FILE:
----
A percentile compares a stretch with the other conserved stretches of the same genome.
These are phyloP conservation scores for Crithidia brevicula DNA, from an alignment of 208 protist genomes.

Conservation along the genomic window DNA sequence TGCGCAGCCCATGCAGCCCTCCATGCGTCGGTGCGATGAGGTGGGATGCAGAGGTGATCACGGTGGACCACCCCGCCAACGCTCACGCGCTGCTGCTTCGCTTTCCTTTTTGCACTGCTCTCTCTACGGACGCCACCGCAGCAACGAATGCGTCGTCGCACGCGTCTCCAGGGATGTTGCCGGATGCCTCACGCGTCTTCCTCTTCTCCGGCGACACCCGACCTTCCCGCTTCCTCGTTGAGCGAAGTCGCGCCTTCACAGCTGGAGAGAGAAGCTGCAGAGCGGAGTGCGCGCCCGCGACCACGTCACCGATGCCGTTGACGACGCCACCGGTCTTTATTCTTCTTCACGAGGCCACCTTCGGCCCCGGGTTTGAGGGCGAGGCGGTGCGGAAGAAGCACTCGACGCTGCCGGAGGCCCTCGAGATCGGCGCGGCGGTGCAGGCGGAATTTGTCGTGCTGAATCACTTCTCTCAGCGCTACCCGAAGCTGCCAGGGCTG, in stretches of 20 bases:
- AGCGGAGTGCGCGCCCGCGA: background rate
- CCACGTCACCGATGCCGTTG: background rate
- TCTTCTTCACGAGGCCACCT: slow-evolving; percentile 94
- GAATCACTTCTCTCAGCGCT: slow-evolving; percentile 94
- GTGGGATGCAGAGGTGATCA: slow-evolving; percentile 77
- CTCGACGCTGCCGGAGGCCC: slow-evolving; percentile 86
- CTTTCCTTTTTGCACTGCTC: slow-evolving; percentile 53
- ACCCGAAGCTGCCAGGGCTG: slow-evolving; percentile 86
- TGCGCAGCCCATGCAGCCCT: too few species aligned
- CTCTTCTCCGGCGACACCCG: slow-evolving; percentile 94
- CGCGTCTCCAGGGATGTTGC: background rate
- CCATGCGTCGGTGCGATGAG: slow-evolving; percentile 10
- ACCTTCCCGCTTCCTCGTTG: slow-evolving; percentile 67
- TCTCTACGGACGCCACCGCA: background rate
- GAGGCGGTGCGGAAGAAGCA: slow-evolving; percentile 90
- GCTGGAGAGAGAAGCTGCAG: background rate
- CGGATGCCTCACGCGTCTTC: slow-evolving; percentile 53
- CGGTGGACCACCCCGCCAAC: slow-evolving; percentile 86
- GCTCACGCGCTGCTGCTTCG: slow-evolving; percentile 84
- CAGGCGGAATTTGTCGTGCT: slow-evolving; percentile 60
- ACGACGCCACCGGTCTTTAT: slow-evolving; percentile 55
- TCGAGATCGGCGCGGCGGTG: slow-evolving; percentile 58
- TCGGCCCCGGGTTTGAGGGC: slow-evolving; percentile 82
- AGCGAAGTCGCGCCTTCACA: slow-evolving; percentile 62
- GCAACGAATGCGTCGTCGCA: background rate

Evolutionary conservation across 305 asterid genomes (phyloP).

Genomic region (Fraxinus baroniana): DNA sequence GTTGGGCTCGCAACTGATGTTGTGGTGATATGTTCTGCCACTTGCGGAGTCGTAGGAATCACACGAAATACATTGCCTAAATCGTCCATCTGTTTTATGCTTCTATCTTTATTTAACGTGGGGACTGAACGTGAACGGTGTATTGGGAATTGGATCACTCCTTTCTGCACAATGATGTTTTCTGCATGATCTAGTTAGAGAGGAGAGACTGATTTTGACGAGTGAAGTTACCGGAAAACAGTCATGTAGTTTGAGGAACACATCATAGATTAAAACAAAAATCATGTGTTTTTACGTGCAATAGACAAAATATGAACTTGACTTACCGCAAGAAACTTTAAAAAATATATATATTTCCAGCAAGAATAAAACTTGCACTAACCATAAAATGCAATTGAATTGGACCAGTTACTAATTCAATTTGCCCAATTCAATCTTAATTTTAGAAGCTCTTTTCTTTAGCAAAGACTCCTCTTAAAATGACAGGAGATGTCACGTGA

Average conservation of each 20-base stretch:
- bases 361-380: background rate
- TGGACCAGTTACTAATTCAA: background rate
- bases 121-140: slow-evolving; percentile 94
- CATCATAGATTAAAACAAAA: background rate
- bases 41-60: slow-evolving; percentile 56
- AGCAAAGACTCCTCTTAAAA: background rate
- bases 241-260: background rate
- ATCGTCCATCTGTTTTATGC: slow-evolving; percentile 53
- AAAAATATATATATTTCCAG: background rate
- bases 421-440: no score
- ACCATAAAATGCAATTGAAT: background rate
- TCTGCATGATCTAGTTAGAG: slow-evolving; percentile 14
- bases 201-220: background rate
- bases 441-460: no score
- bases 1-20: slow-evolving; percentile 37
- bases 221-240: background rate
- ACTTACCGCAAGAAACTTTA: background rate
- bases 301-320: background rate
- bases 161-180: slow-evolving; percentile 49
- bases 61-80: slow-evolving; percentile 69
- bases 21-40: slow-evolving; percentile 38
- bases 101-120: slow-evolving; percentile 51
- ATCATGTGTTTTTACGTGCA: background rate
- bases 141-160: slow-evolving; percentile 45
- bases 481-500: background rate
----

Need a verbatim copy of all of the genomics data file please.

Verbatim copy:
A percentile compares a stretch with the other conserved stretches of the same genome.
These are phyloP conservation scores for Crithidia brevicula DNA, from an alignment of 208 protist genomes.

Conservation along the genomic window DNA sequence TGCGCAGCCCATGCAGCCCTCCATGCGTCGGTGCGATGAGGTGGGATGCAGAGGTGATCACGGTGGACCACCCCGCCAACGCTCACGCGCTGCTGCTTCGCTTTCCTTTTTGCACTGCTCTCTCTACGGACGCCACCGCAGCAACGAATGCGTCGTCGCACGCGTCTCCAGGGATGTTGCCGGATGCCTCACGCGTCTTCCTCTTCTCCGGCGACACCCGACCTTCCCGCTTCCTCGTTGAGCGAAGTCGCGCCTTCACAGCTGGAGAGAGAAGCTGCAGAGCGGAGTGCGCGCCCGCGACCACGTCACCGATGCCGTTGACGACGCCACCGGTCTTTATTCTTCTTCACGAGGCCACCTTCGGCCCCGGGTTTGAGGGCGAGGCGGTGCGGAAGAAGCACTCGACGCTGCCGGAGGCCCTCGAGATCGGCGCGGCGGTGCAGGCGGAATTTGTCGTGCTGAATCACTTCTCTCAGCGCTACCCGAAGCTGCCAGGGCTG, in stretches of 20 bases:
- AGCGGAGTGCGCGCCCGCGA: background rate
- CCACGTCACCGATGCCGTTG: background rate
- TCTTCTTCACGAGGCCACCT: slow-evolving; percentile 94
- GAATCACTTCTCTCAGCGCT: slow-evolving; percentile 94
- GTGGGATGCAGAGGTGATCA: slow-evolving; percentile 77
- CTCGACGCTGCCGGAGGCCC: slow-evolving; percentile 86
- CTTTCCTTTTTGCACTGCTC: slow-evolving; percentile 53
- ACCCGAAGCTGCCAGGGCTG: slow-evolving; percentile 86
- TGCGCAGCCCATGCAGCCCT: too few species aligned
- CTCTTCTCCGGCGACACCCG: slow-evolving; percentile 94
- CGCGTCTCCAGGGATGTTGC: background rate
- CCATGCGTCGGTGCGATGAG: slow-evolving; percentile 10
- ACCTTCCCGCTTCCTCGTTG: slow-evolving; percentile 67
- TCTCTACGGACGCCACCGCA: background rate
- GAGGCGGTGCGGAAGAAGCA: slow-evolving; percentile 90
- GCTGGAGAGAGAAGCTGCAG: background rate
- CGGATGCCTCACGCGTCTTC: slow-evolving; percentile 53
- CGGTGGACCACCCCGCCAAC: slow-evolving; percentile 86
- GCTCACGCGCTGCTGCTTCG: slow-evolving; percentile 84
- CAGGCGGAATTTGTCGTGCT: slow-evolving; percentile 60
- ACGACGCCACCGGTCTTTAT: slow-evolving; percentile 55
- TCGAGATCGGCGCGGCGGTG: slow-evolving; percentile 58
- TCGGCCCCGGGTTTGAGGGC: slow-evolving; percentile 82
- AGCGAAGTCGCGCCTTCACA: slow-evolving; percentile 62
- GCAACGAATGCGTCGTCGCA: background rate

Evolutionary conservation across 305 asterid genomes (phyloP).

Genomic region (Fraxinus baroniana): DNA sequence GTTGGGCTCGCAACTGATGTTGTGGTGATATGTTCTGCCACTTGCGGAGTCGTAGGAATCACACGAAATACATTGCCTAAATCGTCCATCTGTTTTATGCTTCTATCTTTATTTAACGTGGGGACTGAACGTGAACGGTGTATTGGGAATTGGATCACTCCTTTCTGCACAATGATGTTTTCTGCATGATCTAGTTAGAGAGGAGAGACTGATTTTGACGAGTGAAGTTACCGGAAAACAGTCATGTAGTTTGAGGAACACATCATAGATTAAAACAAAAATCATGTGTTTTTACGTGCAATAGACAAAATATGAACTTGACTTACCGCAAGAAACTTTAAAAAATATATATATTTCCAGCAAGAATAAAACTTGCACTAACCATAAAATGCAATTGAATTGGACCAGTTACTAATTCAATTTGCCCAATTCAATCTTAATTTTAGAAGCTCTTTTCTTTAGCAAAGACTCCTCTTAAAATGACAGGAGATGTCACGTGA

Average conservation of each 20-base stretch:
- bases 361-380: background rate
- TGGACCAGTTACTAATTCAA: background rate
- bases 121-140: slow-evolving; percentile 94
- CATCATAGATTAAAACAAAA: background rate
- bases 41-60: slow-evolving; percentile 56
- AGCAAAGACTCCTCTTAAAA: background rate
- bases 241-260: background rate
- ATCGTCCATCTGTTTTATGC: slow-evolving; percentile 53
- AAAAATATATATATTTCCAG: background rate
- bases 421-440: no score
- ACCATAAAATGCAATTGAAT: background rate
- TCTGCATGATCTAGTTAGAG: slow-evolving; percentile 14
- bases 201-220: background rate
- bases 441-460: no score
- bases 1-20: slow-evolving; percentile 37
- bases 221-240: background rate
- ACTTACCGCAAGAAACTTTA: background rate
- bases 301-320: background rate
- bases 161-180: slow-evolving; percentile 49
- bases 61-80: slow-evolving; percentile 69
- bases 21-40: slow-evolving; percentile 38
- bases 101-120: slow-evolving; percentile 51
- ATCATGTGTTTTTACGTGCA: background rate
- bases 141-160: slow-evolving; percentile 45
- bases 481-500: background rate